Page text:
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w1k0 03-19-2013 02:22 AM

Civilization totters
 
Let’s start from the quotation from Wikipedia about soroban (Japanese abacus):

Quote:

On November 12, 1946, a contest was held in Tokyo between the Japanese soroban, used by Kiyoshi Matsuzaki, and an electric calculator, operated by US Army Private Thomas Nathan Wood. The bases for scoring in the contest were speed and accuracy of results in all four basic arithmetic operations and a problem which combines all four. The soroban won 4 to 1, with the electric calculator prevailing in multiplication.

About the event, the Nippon Times newspaper reported that “Civilization ... tottered” that day, while the Stars and Stripes newspaper described the soroban’s “decisive” victory as an event in which “the machine age took a step backward...”.
Everyone who observes the world and thinks about it in a critical way could draw such a conclusion a dozen times a day: “the civilization totters”. It’s impossible to count all those steps backward.

I could present here a list of “100 the most annoying contemporary ideas”. Instead of that I’ll give you just one example (rather long and rather boring). What you’ll do with that is up to you.

The keyword is: “user-friendliness”. If you comprehend that stupid idea and perceive the pernicious results of it everyday you don’t have to read the rest of that post at all. You can start simply to comment that topic or you may read the last section of the present post if need be passing over two huge ones (long and boring – you’re warned!).

***

When I buy a new device or install a new program I have very often an overwhelming impression that these modern devices and programs are designed to decrease the user’s productivity – my productivity. I’ll describe that here on the example of OpenOffice.org, LibreOffice, and Apache OpenOffice.

Some time ago I switched from OpenOffice.org to LibreOffice. I was disappointed with that new piece of the software a bit from the very beginning.

In OpenOffice.org when one wanted to find some word, for example “find”, in order to replace its every other instance with “seek” it was enough to press Ctrl+F, type the sought word, press Enter, (the program highlights the first occurrence), press Esc, edit the word, and press Ctrl+Shift+F, Ctrl+Shift+F to find the next occurrence that has to be changed. (The total is: 3 keyboard shortcuts, 2 keys, and the sought word written just once plus of course ignored here the replacing word).

In LibreOffice in the same situation it’s necessary: to press Ctrl+F, type the sought word, press Enter, (the program highlights the first occurrence), press Esc, edit the word, press Ctrl+F, type the sought word once again, press Enter, Enter to find the next occurrence that has to be changed, and then press Esc to edit the word. (The total is: 2 keyboard shortcuts, 5 keys, and the sought word written 2 times plus ignored here the replacing word).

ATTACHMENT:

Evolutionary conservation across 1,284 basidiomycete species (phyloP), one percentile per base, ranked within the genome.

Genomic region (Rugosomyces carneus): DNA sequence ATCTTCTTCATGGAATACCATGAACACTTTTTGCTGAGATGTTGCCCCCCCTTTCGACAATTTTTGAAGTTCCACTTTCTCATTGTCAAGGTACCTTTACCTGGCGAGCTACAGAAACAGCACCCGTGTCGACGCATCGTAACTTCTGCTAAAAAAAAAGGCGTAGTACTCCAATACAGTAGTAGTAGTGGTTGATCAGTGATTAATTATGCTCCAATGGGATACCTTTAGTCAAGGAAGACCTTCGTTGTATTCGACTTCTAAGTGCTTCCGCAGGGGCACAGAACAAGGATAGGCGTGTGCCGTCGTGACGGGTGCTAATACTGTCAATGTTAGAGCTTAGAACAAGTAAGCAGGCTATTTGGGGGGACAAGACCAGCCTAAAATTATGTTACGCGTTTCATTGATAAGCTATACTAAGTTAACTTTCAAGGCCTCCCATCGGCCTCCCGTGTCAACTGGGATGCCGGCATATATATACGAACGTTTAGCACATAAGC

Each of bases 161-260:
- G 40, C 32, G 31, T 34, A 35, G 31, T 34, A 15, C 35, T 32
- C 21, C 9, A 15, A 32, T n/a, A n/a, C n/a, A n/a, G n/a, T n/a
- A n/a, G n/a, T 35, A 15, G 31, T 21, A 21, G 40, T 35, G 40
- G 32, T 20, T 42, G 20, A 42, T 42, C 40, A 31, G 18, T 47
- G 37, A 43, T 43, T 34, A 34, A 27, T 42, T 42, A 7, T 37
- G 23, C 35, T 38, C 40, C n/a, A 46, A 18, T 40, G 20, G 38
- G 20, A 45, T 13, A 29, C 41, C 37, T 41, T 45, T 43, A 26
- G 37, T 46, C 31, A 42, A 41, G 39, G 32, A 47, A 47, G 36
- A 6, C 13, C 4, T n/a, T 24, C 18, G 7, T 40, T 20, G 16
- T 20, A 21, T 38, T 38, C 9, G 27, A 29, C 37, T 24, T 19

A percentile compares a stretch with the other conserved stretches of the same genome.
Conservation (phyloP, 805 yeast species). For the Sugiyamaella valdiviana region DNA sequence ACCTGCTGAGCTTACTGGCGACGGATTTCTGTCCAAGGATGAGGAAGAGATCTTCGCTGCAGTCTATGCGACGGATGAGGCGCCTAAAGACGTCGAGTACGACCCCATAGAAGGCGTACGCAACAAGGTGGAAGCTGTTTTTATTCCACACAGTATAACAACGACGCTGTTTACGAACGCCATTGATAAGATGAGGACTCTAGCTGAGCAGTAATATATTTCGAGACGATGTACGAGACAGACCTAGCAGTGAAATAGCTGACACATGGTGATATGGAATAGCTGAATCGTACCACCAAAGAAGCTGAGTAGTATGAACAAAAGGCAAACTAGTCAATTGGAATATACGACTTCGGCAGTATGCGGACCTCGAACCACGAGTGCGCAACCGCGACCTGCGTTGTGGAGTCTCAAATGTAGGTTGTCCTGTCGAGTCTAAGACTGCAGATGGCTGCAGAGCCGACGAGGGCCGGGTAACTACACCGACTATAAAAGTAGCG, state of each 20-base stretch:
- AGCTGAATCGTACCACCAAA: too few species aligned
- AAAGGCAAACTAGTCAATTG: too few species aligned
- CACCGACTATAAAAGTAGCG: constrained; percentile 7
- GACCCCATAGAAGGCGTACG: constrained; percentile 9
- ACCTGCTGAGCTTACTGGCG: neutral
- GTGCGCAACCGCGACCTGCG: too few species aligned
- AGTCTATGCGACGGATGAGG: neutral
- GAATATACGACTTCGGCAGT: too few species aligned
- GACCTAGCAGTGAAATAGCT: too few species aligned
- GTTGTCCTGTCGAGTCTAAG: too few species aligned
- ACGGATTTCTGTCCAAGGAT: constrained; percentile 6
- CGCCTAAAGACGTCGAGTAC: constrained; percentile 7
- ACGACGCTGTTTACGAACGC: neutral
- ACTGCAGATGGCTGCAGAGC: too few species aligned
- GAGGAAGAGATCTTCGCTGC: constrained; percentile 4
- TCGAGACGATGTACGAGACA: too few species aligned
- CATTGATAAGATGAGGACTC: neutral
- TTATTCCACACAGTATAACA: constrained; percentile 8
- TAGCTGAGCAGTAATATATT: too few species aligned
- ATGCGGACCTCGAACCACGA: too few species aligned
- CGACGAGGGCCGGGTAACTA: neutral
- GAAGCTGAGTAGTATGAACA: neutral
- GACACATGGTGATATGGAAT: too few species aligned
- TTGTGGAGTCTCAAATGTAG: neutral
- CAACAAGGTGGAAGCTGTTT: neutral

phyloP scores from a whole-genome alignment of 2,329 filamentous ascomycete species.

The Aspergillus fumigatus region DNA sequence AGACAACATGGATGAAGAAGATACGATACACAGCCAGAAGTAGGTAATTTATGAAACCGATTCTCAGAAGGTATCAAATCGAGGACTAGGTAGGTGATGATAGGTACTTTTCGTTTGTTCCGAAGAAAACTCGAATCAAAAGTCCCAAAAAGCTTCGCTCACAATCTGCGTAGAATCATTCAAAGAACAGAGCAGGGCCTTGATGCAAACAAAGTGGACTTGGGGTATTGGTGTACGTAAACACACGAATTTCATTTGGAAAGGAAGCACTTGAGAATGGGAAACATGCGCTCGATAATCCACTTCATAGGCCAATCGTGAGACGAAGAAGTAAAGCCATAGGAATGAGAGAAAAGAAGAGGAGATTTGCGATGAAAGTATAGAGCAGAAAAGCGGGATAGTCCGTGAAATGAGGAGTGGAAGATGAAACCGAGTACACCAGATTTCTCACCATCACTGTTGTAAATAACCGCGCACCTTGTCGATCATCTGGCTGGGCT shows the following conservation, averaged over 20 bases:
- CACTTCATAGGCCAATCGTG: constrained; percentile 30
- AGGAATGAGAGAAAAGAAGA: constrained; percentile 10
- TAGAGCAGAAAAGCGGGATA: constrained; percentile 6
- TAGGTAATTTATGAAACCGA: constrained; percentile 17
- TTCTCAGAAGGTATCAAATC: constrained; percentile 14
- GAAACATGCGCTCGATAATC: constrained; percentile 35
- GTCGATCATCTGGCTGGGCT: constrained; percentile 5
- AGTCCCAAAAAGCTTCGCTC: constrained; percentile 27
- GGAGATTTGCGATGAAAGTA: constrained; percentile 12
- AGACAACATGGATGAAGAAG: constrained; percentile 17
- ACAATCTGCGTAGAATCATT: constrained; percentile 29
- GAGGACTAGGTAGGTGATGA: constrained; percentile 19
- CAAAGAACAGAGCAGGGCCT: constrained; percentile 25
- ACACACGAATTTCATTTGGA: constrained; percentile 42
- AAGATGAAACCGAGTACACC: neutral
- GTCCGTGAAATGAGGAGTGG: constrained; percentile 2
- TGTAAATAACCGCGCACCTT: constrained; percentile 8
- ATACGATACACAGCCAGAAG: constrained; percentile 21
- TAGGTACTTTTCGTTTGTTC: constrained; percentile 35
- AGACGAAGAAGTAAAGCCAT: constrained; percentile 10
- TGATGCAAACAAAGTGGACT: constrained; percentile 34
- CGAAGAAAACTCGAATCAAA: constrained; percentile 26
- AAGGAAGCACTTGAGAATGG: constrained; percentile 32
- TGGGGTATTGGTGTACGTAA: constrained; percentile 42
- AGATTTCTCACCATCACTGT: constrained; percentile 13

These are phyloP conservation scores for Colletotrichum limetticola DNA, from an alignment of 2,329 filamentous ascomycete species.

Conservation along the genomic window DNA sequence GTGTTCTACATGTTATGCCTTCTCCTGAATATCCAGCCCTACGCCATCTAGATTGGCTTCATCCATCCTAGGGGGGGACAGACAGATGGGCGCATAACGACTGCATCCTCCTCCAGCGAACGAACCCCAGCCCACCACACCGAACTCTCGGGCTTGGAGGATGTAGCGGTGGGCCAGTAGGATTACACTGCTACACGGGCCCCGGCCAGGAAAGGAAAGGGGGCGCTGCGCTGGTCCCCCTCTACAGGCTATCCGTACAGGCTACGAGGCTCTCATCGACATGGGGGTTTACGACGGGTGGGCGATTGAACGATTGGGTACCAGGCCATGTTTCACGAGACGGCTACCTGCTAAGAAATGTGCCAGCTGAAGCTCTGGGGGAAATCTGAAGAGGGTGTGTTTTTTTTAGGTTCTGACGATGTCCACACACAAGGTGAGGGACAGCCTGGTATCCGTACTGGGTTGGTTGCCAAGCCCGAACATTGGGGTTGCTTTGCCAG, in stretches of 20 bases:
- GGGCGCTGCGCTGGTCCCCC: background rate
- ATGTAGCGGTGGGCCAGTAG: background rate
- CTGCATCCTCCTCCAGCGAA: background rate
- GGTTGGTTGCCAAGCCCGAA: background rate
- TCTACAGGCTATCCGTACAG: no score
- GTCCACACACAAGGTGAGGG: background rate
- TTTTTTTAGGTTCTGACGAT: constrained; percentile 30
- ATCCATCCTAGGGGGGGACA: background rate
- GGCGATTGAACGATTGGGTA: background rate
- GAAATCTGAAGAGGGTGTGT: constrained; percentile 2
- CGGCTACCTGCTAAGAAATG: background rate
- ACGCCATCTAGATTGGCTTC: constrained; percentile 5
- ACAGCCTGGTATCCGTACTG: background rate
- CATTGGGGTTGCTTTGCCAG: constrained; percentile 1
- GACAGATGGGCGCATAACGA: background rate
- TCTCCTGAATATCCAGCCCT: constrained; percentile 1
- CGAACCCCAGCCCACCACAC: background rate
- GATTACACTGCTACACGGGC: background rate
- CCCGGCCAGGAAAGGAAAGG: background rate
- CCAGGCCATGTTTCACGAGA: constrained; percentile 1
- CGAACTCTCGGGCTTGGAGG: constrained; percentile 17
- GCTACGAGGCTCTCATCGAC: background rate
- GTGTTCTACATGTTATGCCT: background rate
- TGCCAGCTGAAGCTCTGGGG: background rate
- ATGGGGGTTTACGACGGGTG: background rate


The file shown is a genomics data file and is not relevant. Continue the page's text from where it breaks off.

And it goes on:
The difference isn’t stunning in the above example but when the word “find” appears 10 times in the text and one would like to replace every other of these occurrences with “seek” the situation is much worse.

In OpenOffice.org there’s necessary to use 1 keyboard shortcut and 2 keys at the beginning, type the sought word in the meantime just once, and then it’s enough to use one keyboard shortcut 9 times to find each consecutive occurrence. The total in such a case is: 10 keyboard shortcuts, 2 keys, and the sought word written just once.

In LibreOffice the total in such a case is: 6 keyboard shortcuts, 17 keys, and the sought word written 5 times.

(I ignored in the above description the replacing word because in both cases it’s necessary to type it 5 times or – that’s the better idea – write it and copy with Ctrl+C once and then just paste it with Ctrl+V four times.)

If one has to replace 5 from among 10 occurrences of “find” with “seek” using OpenOffice.org she presses 16 keys or keyboard shortcuts in total (plus the replacing words) while using LibreOffice she presses 43 keys or keyboard shortcuts in total (plus the replacing words).

The word “find” is fortunately short. The situation worsens when one has to replace 5 from among 10 occurrences of “internationalization” with “globalization”. In such a case the score OpenOffice.org vs LibreOffice is 32 keys vs 123 keys. LibreOffice won!

I used the above slightly artificial example for the illustration purposes only because in such a case the better solution is of course to use Edit | Find & Replace option (Ctrl+F in OpenOffice.org or Ctrl+H in new LibreOffice) and then skip or replace the consecutive occurrences. What I’d like to communicate using such an example is that for me to use the sophisticated sequence required by LibreOffice is annoying from the very first time because I know that it could be much simpler – and it was in OpenOffice.org.